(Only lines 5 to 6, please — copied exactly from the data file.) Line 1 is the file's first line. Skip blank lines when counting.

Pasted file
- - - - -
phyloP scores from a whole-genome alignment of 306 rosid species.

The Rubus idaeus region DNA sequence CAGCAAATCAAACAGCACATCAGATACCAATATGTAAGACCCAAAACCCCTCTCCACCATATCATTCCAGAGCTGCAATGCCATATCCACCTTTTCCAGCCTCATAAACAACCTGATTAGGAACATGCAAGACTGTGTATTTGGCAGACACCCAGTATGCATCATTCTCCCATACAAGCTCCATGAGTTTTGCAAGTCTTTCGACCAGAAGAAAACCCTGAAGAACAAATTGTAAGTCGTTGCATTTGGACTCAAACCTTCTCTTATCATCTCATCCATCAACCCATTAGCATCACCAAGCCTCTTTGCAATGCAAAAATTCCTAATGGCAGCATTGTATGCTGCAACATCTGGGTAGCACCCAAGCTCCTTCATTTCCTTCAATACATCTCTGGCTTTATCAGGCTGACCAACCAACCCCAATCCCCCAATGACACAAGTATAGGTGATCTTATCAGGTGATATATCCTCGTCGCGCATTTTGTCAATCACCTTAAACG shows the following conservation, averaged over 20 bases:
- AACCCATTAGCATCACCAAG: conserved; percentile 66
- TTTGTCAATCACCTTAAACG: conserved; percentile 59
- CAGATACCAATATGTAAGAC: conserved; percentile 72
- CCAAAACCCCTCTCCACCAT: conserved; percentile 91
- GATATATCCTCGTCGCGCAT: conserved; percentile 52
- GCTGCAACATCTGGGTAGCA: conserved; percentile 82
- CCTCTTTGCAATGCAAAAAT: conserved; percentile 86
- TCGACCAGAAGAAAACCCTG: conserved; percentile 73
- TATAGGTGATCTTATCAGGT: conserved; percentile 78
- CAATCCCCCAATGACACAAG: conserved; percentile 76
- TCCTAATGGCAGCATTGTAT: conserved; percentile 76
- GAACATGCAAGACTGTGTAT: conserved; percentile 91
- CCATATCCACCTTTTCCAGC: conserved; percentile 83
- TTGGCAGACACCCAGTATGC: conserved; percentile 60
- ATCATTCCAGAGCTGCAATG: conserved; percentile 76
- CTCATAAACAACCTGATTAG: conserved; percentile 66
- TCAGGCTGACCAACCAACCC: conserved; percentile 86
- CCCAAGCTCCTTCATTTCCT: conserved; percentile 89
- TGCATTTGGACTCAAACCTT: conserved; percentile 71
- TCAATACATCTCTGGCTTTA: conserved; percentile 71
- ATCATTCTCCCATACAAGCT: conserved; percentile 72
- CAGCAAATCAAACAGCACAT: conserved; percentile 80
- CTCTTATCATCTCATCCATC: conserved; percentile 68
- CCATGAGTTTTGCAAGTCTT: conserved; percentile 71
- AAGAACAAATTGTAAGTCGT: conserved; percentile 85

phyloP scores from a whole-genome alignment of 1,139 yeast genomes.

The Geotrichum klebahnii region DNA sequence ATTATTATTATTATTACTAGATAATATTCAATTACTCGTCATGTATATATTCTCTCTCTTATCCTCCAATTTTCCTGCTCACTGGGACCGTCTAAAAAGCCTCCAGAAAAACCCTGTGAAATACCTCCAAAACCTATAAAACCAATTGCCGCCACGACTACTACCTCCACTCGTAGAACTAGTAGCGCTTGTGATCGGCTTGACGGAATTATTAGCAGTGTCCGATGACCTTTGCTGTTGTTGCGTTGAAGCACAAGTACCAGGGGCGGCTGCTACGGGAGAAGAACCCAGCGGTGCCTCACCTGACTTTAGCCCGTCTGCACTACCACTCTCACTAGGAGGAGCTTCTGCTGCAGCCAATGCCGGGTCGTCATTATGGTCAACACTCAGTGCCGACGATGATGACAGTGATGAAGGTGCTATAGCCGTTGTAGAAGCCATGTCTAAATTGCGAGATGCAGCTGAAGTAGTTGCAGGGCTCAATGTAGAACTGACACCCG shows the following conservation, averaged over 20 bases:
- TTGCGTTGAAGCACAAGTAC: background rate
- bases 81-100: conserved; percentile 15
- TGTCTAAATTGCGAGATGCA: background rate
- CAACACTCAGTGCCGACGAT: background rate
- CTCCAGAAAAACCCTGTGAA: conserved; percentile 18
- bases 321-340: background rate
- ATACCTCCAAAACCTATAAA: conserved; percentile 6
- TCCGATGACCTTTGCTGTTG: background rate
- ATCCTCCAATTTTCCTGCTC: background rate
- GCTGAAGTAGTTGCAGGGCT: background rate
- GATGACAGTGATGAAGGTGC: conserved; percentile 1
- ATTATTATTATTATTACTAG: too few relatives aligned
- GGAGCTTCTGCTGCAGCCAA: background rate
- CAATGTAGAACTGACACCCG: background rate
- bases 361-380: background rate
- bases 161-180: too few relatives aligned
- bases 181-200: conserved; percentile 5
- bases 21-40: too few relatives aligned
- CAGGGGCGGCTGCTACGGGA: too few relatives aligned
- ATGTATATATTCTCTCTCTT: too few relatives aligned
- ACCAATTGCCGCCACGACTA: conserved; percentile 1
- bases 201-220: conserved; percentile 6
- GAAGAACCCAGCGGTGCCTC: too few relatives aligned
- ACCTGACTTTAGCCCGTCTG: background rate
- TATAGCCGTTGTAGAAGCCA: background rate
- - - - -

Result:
- CAGATACCAATATGTAAGAC: conserved; percentile 72
- CCAAAACCCCTCTCCACCAT: conserved; percentile 91